National Trends in Food Insecurity and Congregation-Based Food Provision Between 1998 and 2012

Published in: Ecology of Food and Nutrition, Volume 58, Issue 3, pages 265-280 (April 2019). doi: 10.1080/03670244.2019.1598979

Posted on on October 15, 2019

by Karen Rocío Flórez, Brad Fulton, Kathryn Pitkin Derose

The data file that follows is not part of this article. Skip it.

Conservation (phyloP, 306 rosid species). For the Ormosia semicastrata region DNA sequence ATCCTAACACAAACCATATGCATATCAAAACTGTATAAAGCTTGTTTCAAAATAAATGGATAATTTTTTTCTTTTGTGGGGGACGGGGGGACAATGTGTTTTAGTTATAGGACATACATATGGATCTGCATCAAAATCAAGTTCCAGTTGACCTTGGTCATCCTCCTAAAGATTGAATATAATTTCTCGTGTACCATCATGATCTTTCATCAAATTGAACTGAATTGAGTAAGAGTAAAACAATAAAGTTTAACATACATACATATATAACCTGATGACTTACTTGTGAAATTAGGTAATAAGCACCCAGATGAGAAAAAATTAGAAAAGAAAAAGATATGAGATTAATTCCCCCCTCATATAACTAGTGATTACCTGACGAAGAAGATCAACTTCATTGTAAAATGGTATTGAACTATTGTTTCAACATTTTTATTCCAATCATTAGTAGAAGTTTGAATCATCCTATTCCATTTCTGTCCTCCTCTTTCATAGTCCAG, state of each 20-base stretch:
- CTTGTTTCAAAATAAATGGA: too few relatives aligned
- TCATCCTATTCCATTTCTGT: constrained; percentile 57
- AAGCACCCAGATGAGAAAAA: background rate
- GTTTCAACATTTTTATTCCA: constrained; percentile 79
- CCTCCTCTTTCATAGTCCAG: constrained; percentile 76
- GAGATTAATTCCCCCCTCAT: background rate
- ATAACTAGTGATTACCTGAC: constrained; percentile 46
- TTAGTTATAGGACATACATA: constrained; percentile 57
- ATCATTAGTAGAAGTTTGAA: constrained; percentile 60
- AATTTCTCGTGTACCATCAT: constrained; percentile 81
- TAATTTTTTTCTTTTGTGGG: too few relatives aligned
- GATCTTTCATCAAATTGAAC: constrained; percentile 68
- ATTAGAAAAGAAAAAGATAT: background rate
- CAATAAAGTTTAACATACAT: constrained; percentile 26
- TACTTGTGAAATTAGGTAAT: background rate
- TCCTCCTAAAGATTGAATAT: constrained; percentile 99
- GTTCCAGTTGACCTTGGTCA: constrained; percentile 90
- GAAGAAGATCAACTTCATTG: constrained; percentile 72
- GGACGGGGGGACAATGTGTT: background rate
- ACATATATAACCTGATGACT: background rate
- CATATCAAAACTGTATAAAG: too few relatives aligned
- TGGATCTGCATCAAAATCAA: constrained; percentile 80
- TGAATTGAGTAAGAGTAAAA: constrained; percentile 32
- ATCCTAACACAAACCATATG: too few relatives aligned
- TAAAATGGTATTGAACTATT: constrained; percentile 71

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Food insecurity has been a persistent problem in the U.S., and yet over the past three decades, federally funded food programs have become more restrictive. Scholars and policymakers have inquired whether the nonprofit sector is increasing its food provision activities to address this unmet need. This study analyzes data from the U.S. Census and a nationally representative survey of religious congregations in the U.S. to examine trends in food insecurity and congregation-based food provision between 1998 and 2012. The objective of the study is to investigate the extent to which congregation-based food provision fluctuated with national food insecurity prevalence for the overall population, and for subgroups vulnerable to this condition. Results show an over-time correspondence between the prevalence of food-insecure households and the prevalence of congregations that provide food. Parallel patterns are observed between food insecurity in disproportionately affected subpopulations (e.g., African-Americans and immigrants) and food provision in the congregations likely to serve those households. These findings indicate that congregations are helping meet the needs of food-insecure households. However, research suggests that congregations and nonprofits are not an adequate substitute for federally funded programs. Policy recommendations include expanding access to federally funded programs like the Supplemental Nutrition Assistance Program (SNAP) to more immigrants and other groups vulnerable to food insecurity, as well as providing more systematic financial or federal support and quality control of congregation-based efforts.

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